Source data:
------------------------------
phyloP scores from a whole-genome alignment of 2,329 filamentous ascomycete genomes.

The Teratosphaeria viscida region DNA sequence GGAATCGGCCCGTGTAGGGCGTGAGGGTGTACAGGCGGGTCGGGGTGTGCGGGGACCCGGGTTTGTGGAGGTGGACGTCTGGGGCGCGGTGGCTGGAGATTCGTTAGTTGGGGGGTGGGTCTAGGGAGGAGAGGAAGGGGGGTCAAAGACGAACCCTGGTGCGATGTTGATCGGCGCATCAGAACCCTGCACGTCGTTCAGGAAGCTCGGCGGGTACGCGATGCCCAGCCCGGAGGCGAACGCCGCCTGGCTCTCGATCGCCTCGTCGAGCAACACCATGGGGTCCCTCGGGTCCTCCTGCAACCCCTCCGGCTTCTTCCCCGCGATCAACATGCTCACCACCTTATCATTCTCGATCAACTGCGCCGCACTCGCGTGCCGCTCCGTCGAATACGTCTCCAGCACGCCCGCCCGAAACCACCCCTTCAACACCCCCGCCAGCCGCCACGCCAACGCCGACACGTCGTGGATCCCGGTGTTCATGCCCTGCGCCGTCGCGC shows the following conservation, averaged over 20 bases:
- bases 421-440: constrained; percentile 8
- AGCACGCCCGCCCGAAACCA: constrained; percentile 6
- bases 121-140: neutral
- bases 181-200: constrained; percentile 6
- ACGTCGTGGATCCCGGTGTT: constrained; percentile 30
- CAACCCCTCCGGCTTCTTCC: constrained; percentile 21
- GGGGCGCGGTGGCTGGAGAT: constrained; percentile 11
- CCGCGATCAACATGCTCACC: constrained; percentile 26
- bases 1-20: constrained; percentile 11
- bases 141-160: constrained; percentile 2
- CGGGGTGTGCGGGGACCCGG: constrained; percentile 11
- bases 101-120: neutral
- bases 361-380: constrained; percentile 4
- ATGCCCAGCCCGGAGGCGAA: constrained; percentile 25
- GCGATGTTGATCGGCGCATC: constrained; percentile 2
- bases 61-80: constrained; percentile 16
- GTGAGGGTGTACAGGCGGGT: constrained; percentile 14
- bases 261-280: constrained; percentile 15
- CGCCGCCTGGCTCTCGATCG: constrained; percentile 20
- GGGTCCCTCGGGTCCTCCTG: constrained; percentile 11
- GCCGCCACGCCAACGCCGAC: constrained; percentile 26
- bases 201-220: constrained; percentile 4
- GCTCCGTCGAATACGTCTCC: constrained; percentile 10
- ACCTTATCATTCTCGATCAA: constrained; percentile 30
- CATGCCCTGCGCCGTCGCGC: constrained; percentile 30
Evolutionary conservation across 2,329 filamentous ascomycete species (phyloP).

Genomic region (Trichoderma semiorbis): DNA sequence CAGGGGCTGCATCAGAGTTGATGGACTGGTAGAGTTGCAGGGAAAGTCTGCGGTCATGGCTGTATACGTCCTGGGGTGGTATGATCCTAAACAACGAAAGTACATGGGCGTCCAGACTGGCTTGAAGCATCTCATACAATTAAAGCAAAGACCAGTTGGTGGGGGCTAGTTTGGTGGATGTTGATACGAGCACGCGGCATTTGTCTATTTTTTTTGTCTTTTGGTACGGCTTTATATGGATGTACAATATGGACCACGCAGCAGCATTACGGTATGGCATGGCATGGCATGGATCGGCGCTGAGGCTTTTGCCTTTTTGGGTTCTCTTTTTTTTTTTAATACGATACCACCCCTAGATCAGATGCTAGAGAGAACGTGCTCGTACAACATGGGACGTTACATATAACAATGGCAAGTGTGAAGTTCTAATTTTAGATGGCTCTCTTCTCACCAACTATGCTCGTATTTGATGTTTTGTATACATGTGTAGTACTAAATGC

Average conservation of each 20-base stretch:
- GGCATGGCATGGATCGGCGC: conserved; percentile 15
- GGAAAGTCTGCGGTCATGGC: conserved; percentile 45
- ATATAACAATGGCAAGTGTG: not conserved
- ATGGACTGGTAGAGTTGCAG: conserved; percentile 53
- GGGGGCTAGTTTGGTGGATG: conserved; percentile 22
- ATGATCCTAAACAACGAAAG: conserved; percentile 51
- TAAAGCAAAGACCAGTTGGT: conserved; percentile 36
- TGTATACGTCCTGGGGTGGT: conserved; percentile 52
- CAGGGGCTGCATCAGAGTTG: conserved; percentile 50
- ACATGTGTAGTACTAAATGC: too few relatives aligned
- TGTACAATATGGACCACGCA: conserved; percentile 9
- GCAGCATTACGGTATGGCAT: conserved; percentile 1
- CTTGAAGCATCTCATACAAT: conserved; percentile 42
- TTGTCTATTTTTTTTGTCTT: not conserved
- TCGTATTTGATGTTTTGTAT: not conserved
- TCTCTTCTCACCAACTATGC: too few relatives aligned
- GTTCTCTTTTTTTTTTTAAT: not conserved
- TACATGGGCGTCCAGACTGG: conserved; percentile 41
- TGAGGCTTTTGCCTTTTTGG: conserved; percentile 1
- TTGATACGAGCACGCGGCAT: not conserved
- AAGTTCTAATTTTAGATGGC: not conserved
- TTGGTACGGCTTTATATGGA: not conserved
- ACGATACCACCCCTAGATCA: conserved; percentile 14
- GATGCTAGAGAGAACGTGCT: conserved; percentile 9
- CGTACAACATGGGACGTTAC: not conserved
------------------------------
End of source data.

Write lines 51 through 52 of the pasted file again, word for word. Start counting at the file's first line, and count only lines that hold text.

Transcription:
- AAGTTCTAATTTTAGATGGC: not conserved
- TTGGTACGGCTTTATATGGA: not conserved